Source: rubra; Flickr

Source: rubra; Flickr

The European Commission has published what it calls the EU International Cooperation and Development Results Framework’. This is a Staff Working Paper, but looks final rather than draft, and has been forwarded to Member States as such.

In this commentary, Simon Maxwell suggests further work, stating that

(a) it’s a good idea for an agency to have a results framework,

(b) it’s a hard act to pull off, and

(c) the Commission has made a creditable and credible stab at the exercise. Member States should certainly welcome the EU Results Framework. If they do not already have one of their own, they should start at once to prepare one.


With elections for the European Parliament looming, we collected some key facts on the EU’s aid programme. Here are 10 things to know about EU aidLargest aid donor! Use these graphics to find out about its size, importance and spending priorities.

Disagreement over the rules on aid spending between the European Parliament, on the one hand, and the European Commission and the Member States, on the other, is threatening to derail EU aid disbursements. As a result, there is a real risk that, in 2014, spending by the EU institutions may crash. Simon Maxwell and Mikaela Gavas warns that, if its own aid has stalled, the EU will lose credibility in pursuing its agenda on Financing for Development, and in engaging in the negotiations on the post-2015 sustainable development agenda. Most importantly, aid recipients have planned for this money, and should not have their poverty-reduction programmes put at risk. Read the blog here.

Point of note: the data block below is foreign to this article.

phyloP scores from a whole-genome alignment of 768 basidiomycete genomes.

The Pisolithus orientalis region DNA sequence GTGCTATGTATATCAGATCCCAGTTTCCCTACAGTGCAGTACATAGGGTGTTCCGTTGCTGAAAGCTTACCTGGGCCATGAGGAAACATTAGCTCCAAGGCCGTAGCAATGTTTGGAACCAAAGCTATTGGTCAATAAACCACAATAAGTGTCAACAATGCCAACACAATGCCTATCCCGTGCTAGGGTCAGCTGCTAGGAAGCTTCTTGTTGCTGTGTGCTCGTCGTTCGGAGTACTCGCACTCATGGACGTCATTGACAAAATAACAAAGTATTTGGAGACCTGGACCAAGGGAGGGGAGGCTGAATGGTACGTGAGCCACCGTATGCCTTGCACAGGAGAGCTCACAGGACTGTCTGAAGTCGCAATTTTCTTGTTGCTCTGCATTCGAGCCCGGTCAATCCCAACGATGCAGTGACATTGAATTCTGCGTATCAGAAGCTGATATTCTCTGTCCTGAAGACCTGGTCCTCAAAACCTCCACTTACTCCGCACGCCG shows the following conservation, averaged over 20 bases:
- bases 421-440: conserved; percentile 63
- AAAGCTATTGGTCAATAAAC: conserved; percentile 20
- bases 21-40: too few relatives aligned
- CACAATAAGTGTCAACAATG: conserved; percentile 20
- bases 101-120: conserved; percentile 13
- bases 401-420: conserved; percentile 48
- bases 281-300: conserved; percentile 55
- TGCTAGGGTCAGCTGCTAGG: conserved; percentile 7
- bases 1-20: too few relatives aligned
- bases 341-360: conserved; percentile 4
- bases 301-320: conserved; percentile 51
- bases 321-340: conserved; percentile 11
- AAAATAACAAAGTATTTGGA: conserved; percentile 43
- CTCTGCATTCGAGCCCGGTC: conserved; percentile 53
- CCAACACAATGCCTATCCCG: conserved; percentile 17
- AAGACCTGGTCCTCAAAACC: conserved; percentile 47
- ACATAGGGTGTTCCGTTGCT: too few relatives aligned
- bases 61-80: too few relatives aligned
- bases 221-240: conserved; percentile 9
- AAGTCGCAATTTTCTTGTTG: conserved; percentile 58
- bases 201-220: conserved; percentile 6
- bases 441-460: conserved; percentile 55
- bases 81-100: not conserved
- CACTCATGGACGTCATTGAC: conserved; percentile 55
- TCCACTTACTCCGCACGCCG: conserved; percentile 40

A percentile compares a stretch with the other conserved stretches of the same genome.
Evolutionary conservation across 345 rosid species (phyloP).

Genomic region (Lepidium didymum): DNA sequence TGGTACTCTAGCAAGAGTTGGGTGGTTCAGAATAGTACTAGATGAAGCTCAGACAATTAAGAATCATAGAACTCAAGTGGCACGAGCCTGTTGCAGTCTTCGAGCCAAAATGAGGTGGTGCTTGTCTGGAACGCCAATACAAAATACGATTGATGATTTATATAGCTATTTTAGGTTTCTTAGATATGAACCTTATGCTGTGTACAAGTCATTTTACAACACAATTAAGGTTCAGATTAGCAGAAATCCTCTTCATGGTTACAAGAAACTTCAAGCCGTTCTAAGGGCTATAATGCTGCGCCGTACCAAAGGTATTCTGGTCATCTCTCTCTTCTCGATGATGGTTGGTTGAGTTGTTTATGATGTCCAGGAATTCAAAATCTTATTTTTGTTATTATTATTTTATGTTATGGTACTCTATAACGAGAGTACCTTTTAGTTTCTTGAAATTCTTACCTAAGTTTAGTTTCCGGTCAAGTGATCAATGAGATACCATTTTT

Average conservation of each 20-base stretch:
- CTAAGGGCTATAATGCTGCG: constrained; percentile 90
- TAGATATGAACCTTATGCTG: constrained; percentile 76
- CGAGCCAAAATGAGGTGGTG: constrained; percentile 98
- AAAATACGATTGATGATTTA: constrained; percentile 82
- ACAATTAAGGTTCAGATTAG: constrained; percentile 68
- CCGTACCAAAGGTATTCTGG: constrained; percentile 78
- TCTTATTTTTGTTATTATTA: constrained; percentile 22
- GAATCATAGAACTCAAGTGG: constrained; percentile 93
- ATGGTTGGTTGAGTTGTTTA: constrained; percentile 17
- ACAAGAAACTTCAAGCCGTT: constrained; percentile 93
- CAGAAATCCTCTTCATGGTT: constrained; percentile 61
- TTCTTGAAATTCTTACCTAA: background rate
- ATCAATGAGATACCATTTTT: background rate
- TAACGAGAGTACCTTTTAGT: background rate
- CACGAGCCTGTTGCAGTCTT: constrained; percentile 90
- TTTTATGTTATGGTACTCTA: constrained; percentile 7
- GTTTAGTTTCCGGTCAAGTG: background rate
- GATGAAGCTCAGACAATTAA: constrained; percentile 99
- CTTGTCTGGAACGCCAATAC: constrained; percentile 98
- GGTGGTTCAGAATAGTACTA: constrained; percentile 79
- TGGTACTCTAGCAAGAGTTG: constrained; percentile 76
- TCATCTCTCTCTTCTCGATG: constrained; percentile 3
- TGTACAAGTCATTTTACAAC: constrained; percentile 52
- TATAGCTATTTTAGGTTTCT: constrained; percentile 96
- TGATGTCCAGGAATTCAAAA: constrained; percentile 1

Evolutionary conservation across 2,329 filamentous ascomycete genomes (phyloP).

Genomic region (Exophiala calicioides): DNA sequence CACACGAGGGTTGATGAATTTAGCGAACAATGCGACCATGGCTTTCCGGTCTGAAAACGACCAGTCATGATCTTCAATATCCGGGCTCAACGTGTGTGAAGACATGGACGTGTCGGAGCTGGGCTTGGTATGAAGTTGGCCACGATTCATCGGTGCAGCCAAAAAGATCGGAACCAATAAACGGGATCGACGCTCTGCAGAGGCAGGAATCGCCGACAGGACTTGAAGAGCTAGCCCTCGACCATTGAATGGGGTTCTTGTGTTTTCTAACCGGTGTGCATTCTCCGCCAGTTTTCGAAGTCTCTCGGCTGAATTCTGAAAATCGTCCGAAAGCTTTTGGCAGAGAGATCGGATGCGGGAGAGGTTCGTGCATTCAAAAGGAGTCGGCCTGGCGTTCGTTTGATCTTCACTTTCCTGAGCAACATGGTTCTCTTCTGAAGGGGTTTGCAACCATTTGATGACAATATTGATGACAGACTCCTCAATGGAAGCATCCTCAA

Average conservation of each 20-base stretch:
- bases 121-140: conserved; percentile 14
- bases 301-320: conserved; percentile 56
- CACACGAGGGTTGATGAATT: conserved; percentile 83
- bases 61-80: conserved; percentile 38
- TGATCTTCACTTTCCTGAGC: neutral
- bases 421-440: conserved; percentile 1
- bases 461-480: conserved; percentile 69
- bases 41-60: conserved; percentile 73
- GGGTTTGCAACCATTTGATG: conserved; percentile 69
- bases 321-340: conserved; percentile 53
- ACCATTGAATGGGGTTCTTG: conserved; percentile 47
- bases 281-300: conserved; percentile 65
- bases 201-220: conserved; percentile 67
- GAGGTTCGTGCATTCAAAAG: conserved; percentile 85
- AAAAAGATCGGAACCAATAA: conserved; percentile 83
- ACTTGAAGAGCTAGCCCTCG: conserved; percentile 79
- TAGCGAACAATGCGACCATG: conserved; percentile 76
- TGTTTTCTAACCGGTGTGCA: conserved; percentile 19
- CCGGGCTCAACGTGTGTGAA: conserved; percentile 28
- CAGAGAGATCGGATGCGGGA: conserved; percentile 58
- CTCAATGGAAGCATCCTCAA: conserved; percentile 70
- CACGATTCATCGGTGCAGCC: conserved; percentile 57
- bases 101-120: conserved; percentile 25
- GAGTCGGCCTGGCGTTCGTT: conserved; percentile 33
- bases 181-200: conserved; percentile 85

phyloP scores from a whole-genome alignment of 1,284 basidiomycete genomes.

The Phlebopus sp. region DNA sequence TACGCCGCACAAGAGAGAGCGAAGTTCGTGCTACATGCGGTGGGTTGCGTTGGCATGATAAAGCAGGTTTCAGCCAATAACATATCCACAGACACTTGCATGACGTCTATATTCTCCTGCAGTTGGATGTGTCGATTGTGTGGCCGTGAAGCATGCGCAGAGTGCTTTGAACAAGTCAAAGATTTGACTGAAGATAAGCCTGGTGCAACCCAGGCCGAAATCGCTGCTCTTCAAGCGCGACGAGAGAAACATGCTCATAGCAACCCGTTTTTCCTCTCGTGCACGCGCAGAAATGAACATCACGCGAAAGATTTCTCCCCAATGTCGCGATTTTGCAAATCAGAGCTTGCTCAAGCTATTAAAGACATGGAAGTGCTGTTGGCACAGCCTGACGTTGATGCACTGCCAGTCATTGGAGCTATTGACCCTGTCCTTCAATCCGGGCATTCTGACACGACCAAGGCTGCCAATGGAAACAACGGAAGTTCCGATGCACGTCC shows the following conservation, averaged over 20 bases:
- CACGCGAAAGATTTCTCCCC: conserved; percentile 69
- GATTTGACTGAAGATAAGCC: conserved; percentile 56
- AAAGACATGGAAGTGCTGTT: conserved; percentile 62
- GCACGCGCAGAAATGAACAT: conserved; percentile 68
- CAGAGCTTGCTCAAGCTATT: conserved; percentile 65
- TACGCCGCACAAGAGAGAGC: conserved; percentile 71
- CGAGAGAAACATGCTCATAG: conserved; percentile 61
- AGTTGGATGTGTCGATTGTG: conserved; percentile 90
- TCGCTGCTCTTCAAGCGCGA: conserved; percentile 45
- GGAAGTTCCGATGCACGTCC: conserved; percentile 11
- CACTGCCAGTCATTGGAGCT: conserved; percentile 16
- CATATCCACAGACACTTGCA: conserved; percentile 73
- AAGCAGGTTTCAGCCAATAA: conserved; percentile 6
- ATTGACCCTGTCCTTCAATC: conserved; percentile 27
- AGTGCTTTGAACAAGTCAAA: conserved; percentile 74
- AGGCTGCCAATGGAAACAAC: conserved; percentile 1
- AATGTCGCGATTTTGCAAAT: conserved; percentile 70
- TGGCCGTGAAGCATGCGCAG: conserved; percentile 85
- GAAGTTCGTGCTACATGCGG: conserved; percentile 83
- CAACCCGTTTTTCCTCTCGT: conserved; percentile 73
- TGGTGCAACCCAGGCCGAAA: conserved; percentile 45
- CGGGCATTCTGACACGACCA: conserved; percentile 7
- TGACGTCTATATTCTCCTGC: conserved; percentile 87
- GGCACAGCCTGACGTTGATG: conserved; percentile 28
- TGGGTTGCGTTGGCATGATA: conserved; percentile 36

Mikaela Gavas responded to the publication of the latest Independent Commission for Aid Impact (ICAI) report, and was quoted in an article by The Guardian:

“The report demonstrates how important a successful EU aid programme is to the delivery of Britain’s poverty reduction objectives in the world – and how important Britain’s influence has been on the results focus and value for money of European aid.  What’s clear from the report is that there is room for better engagement between DFID and the EU and that both sides have work to do if they are to make the best of the future relationship. We know there is potential for aid spent through the EU to have greater reach, greater scale, greater coordination and ultimately greater efficiency than when EU member states go it alone.”

Mikaela Gavas analyses the two latest reports on EU development aid, the UK’s House of Commons International Development Committee (IDC) inquiry published on 27 April, and the OECD Development Assistance Committee (DAC) peer review published three days earlier. She finds that although the main findings of the evaluations were not dissimilar, the key takeaways from both reports are rather different and there are some stark contrasts between the two reports.

The 2012 DAC’s Peer Review of the European Union, published today, notes that, since the last review 5 years ago, the EU has taken important steps to make its aid more effective and give it more impact, which included organisational restructuring, streamlining the financial process, improving co-ordination, and working more with civil society.

However, the Review also notes that more progress is needed in a number of areas. It says the EU must: clarify the responsibilities of the EU institutions working on development; lower the administrative burden on EU staff and developing countries; monitor and communicate development results; and draw-up a coherent approach to working with developing countries emerging from conflict situations.

Read the full Review here.

OECD-DAC today published its latest figures on Official Development Assistance (ODA).  They showed that European Union ODA fell both in relative and absolute terms.

While EU members provided US$ 71.0bn in 2009, the amount fell to US$ 67.1bn in nominal terms, or US$ 70.8 when taking into account inflation and exchange rate movements.